Cornell: Laid off workers are 65% more likely to quit their next job
- A new study from Cornell University’s School of Industrial & Labor Relations shows that workers who have been laid off were 65% more likely to quit subsequent jobs, reports Bloomberg BNA.
- University researchers concluded that workers might not feel committed to the next employer after being previously laid off and become serial job-hoppers as a result.
- Researchers studied the work histories of 2,500 workers to see how being laid off affected their careers, says Bloomberg.
Following studies like this, employers must consider whether they’re engaging workers to the extent that they should before layoffs become necessary. Layoffs aren’t always avoidable, but a positive, supportive working experience can help job seekers move on to their next positions successfully. This could be particularly critical in industries where lay-offs happen frequently.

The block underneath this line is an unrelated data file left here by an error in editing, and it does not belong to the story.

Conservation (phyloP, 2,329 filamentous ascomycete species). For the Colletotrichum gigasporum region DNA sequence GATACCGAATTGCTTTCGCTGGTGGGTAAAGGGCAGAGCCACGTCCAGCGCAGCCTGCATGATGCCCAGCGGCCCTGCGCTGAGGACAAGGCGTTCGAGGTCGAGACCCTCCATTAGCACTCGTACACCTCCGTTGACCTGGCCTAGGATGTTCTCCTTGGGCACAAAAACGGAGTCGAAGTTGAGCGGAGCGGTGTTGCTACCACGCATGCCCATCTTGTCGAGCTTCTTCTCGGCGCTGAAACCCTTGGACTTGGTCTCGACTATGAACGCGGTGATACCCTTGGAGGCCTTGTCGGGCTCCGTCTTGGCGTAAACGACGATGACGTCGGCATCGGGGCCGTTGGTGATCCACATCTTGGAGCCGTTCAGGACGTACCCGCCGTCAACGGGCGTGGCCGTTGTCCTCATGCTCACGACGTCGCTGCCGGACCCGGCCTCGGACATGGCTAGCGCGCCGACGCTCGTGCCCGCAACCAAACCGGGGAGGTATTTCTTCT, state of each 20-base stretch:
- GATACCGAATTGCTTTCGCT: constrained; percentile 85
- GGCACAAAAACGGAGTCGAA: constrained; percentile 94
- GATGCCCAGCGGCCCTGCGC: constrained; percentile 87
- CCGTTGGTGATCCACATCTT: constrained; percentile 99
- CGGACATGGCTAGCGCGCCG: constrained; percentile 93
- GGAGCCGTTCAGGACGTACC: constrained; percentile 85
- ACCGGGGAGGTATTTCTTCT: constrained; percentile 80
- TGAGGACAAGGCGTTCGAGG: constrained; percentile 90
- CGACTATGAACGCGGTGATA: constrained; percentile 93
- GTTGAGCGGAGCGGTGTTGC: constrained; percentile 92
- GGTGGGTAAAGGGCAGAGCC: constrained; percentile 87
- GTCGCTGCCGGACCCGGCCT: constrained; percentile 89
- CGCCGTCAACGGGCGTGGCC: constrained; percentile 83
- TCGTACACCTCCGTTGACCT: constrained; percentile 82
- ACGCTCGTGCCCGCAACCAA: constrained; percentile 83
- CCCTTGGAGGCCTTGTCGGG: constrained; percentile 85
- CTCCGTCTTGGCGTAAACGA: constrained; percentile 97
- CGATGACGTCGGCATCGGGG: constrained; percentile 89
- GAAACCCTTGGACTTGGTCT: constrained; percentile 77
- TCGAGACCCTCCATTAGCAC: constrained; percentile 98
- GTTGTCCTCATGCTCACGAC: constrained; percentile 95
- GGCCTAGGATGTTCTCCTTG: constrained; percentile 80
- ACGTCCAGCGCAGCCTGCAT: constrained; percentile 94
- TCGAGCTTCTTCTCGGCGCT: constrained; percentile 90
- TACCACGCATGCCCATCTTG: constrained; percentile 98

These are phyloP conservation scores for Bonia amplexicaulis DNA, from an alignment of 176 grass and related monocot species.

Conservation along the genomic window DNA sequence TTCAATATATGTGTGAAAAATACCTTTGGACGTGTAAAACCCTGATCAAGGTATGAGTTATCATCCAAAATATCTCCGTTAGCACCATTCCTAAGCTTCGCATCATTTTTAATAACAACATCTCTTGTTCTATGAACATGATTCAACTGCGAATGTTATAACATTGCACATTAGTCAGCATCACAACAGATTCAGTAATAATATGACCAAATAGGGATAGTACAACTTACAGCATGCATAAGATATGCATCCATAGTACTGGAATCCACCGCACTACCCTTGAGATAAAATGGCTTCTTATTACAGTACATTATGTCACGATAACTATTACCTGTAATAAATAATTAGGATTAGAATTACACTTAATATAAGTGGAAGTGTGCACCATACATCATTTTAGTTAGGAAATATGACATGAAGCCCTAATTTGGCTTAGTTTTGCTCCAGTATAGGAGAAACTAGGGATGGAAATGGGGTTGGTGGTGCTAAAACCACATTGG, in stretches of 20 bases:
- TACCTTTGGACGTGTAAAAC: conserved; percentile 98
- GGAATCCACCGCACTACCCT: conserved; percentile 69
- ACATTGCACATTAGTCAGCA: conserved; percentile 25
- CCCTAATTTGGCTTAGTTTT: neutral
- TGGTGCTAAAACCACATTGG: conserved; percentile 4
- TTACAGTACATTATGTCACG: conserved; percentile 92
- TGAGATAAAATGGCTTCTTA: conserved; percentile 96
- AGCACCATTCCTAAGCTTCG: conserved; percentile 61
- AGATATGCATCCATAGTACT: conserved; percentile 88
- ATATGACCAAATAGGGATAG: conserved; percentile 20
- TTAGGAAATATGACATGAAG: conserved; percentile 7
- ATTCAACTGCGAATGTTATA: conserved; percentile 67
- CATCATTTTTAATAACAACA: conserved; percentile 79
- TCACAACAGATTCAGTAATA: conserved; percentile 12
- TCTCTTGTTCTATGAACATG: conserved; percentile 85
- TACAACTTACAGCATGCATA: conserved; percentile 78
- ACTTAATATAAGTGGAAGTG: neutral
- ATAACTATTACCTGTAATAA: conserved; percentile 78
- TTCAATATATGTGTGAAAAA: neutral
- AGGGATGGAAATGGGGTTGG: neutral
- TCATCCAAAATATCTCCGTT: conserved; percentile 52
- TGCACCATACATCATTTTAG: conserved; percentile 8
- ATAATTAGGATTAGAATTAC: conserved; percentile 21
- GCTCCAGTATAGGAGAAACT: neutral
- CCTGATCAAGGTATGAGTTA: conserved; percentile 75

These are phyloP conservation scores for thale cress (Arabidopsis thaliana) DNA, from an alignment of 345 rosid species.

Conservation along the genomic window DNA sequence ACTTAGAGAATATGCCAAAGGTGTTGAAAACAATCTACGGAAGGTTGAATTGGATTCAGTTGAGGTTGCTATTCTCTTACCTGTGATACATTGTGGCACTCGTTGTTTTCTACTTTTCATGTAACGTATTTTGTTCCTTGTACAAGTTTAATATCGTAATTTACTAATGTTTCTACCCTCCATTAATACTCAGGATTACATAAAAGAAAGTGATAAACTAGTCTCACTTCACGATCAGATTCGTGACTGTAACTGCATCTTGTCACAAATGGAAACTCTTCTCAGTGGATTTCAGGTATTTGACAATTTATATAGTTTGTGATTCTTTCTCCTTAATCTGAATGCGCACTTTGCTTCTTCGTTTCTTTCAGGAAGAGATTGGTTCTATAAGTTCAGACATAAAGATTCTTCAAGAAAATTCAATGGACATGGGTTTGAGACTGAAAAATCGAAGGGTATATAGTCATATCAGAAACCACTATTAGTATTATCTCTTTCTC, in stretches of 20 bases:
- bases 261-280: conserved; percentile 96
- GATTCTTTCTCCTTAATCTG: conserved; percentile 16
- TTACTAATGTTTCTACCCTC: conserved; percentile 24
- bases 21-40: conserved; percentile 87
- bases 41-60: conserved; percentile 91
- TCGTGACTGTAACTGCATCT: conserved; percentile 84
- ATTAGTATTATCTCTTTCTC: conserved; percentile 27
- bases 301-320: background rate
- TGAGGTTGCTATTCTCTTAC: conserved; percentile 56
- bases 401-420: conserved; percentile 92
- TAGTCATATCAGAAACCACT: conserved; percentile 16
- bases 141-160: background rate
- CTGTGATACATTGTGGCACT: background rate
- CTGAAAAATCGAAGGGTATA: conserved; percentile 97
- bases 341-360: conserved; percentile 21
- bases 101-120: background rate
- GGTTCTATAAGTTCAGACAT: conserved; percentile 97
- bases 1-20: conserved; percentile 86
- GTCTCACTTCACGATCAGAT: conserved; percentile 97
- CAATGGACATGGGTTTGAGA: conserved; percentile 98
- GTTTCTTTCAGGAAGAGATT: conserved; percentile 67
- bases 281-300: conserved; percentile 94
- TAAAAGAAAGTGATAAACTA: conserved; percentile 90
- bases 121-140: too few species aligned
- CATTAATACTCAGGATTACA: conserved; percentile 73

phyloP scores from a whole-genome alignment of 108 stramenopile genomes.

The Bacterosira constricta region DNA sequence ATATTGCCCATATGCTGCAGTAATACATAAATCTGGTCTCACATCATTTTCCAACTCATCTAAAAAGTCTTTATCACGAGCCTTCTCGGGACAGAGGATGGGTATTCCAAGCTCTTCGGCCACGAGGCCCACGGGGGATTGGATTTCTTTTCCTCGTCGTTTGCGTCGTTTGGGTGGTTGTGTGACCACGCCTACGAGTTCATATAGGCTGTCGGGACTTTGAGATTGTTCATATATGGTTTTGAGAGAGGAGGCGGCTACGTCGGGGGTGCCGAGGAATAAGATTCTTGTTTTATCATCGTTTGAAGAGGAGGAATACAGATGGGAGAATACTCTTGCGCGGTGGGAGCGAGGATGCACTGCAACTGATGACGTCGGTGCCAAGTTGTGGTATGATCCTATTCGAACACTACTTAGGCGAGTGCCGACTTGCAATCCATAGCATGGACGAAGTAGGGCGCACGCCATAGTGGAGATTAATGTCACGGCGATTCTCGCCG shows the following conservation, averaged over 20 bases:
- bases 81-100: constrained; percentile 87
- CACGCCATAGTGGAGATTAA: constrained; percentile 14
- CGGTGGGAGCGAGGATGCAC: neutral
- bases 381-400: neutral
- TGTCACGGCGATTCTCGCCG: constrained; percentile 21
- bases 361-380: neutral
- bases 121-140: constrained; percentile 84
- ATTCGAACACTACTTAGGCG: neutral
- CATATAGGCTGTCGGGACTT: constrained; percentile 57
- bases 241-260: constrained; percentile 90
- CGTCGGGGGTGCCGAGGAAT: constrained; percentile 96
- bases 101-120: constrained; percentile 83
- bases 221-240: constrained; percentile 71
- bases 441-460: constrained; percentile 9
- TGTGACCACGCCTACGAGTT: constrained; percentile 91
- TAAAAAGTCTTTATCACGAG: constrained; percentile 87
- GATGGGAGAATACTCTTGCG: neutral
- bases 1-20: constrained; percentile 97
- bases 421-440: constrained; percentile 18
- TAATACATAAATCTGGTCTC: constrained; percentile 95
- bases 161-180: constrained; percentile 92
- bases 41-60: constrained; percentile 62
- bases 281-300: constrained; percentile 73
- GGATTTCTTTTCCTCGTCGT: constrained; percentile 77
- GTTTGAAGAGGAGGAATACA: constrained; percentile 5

Naturally, an employer should consider every option before immediately opting for layoffs as a way to cut costs. But to bring those conversations to the forefront, HR needs to ensure they have a seat at the table and that their operations are strategically designed. People data and analytics are increasingly key to improving the employee experience and recouping costs.
When layoffs can't be avoided, an employer should strive for clarity and transparency in communication with employees. Trust should be an especially strong priority during low economic times for the company.
- Bloomberg BNA ONCE BURNED EMPLOYEES LIKELIER TO JOB-HOP